Are you looking for the Best Kitchen or Basement Remodeling Experts ?
Before you start to look at your basement or kitchen, you want to find out just how much space there is. This is because this is going to determine what type of fixtures you will be able to use. If you have a small basement, you will want to be careful about what fixtures you choose to use. If you have a large and huge basement, you might consider a variety of fixtures in order to be sure that you are satisfied with your results.
Your kitchen should be big enough to be able to fit your standard appliances. You may also want to use a prep table if you do not want the sink, garbage disposal, and dishwasher in your kitchen. This way you can also remove the dishwasher from the kitchen and keep the sink and the refrigerator in your kitchen if you do not want to use them.
You also need to be careful about where you place the extra appliances in your kitchen. You do not want to end up having to move any cabinets in order to fit a microwave oven, which can be a major hassle. If you do not have the right placement for any extra appliances, you might find that the extra weight of the appliances will end up causing the counter top to shift slightly.
If you have children that are still in school, you could consider putting some extra work into the ceiling of your home. You may also want to consider putting in ceiling tiles, which would add a bit of character to your home. Of course, if you are planning on doing any bathroom remodeling, then you want to make sure that you have properly gutted the bathroom in order to get the right amount of space for your plumbing system and fixtures.
Of course, if you have small children or you do not want any people or pets that might be allergic to pet dander or scented soaps in your home, you might want to consider not putting anything into your basement at all. There are so many different options in today’s market for such homes that you will be able to find a perfect one that fits your needs.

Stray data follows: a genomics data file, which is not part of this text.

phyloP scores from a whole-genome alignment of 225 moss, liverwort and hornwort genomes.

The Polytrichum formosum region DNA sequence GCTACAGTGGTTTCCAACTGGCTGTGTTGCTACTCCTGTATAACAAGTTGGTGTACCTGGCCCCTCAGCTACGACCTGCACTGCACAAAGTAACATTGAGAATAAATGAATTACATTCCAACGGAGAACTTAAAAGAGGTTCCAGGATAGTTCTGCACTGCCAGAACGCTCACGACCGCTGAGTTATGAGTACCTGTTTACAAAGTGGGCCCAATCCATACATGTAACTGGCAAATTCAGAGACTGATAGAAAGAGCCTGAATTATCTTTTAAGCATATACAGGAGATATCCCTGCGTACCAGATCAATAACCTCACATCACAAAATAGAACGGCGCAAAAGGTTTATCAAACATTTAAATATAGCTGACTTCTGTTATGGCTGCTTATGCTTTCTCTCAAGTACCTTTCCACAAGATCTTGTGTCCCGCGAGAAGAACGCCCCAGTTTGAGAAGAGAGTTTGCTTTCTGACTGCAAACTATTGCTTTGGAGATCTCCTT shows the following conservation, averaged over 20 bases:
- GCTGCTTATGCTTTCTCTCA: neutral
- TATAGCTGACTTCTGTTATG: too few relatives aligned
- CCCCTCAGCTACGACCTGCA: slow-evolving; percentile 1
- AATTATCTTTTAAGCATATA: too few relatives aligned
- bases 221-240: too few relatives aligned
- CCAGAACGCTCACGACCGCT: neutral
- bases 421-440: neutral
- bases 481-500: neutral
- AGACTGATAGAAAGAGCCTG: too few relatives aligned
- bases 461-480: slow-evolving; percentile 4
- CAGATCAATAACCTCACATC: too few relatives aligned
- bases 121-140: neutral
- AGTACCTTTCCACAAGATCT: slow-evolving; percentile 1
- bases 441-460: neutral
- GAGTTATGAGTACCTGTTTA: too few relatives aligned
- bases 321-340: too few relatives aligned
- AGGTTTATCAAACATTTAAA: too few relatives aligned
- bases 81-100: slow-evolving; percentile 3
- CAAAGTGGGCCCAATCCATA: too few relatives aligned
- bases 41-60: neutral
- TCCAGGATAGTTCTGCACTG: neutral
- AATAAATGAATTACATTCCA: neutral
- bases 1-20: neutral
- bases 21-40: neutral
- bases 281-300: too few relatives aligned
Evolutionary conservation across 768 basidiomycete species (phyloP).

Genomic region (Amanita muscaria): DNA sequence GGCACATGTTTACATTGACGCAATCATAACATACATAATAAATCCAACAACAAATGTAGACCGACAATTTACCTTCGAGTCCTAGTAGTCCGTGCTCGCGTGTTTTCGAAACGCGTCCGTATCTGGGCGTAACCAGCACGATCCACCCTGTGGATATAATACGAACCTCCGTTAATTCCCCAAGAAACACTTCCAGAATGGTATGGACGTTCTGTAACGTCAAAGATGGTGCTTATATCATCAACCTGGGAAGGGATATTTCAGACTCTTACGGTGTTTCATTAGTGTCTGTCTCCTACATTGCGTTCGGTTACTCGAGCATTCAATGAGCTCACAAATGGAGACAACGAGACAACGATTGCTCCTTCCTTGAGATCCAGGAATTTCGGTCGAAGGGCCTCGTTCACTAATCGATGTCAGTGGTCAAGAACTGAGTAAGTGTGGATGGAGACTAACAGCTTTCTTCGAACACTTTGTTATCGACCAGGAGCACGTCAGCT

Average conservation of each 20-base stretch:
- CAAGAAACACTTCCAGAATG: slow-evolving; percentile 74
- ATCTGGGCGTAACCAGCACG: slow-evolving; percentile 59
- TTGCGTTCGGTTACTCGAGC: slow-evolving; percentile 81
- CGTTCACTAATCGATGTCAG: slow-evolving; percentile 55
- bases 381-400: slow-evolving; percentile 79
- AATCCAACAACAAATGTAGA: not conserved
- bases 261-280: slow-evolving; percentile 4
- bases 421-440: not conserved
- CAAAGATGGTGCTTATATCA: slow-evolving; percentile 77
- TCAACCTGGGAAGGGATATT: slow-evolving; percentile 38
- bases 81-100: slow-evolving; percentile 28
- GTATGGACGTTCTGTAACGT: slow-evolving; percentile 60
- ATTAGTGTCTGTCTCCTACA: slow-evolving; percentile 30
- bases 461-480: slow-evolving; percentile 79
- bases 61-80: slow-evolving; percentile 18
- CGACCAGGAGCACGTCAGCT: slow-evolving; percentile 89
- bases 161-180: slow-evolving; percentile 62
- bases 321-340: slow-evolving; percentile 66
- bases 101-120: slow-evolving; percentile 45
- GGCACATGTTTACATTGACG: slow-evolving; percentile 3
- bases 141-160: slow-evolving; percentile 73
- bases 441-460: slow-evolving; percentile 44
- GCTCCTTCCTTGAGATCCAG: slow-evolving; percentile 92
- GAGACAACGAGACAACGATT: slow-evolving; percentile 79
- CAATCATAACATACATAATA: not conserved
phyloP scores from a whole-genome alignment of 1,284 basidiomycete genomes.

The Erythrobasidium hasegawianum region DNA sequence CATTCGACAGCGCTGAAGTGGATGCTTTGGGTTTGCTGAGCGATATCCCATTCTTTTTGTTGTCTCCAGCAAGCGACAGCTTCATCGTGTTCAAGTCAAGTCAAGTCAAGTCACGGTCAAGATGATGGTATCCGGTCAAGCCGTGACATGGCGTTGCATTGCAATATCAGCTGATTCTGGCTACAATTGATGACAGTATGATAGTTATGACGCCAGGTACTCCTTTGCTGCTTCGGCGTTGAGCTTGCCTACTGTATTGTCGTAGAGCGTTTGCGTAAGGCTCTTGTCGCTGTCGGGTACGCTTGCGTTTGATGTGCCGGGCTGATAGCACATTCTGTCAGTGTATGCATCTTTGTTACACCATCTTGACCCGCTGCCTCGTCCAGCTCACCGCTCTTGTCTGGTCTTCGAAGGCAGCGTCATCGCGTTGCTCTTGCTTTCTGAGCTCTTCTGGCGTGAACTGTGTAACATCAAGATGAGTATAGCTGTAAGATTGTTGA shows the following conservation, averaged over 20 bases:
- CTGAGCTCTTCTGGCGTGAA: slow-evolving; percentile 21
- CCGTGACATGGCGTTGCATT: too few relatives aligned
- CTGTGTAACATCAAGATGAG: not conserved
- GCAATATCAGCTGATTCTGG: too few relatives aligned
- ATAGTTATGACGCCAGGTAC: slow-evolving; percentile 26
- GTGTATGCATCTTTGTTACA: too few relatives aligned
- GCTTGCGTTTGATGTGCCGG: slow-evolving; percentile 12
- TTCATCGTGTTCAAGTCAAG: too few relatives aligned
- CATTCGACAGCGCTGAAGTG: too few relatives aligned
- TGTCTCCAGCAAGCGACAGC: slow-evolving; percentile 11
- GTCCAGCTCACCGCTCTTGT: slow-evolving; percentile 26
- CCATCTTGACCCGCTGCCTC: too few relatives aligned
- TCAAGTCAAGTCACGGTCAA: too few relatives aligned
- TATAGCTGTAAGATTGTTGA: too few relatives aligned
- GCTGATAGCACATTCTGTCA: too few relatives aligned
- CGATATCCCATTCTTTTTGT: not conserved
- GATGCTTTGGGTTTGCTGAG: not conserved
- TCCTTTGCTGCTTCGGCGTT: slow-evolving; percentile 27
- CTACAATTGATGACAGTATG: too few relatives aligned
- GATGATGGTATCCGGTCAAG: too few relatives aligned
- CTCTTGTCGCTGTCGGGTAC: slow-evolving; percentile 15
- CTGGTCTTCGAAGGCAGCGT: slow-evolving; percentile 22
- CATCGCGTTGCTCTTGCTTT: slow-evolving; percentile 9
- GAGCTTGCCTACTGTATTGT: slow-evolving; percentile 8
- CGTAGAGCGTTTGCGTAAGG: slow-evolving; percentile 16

Remodeling your home can be a very enjoyable and rewarding experience. You might want to take a look at all of the different options that are available to you, before you decide on whether or not you are going to put any kitchen remodeling in your future plans. The more time you spend thinking about your remodeling options, the better you will be able to work out what you need and what you do not.
The Do it Yourself Basement Remodeling Guide
My basement remodeling company will install a new bathroom, a wet bar, or both, in more than 75% of the basements that we finish for our clients! Any basement can easily have either a bathroom or a wet bar added during construction!
There are a few "tricks-of-the-trade" involved when adding bathrooms and wet bars to basements because of the unconventional ways in which these areas drain waste water. Being so far below grade normally forces you to add some type of "pump" into the mix to make this possible.
ALL of the bathrooms that have this drainage problem require a "Sewage Ejector" of some type to pump the bathroom waste water "up-and-out" to the home existing waste water drainage lines. Very few basements (maybe 10% or less) will enable you to drain the bathroom waste water directly in plumbing waste lines "below" the concrete floor level. If you have waste lines that exit the basement at a level that is higher than the finished concrete floor level you WILL NEED A SEWAGE EJECTOR SYSTEM INSTALLED!
These systems are not rocket science to install, although i do recommend that persons with no prior experience installing these animals NOT try it themselves! These sewage ejector pump systems are installed in the floor below the concrete level and require the installed to cut the concrete floor, dig-out a large and deep hole (about 3' deep!) and then install a sewage ejector pit and pump system! Not for the timid!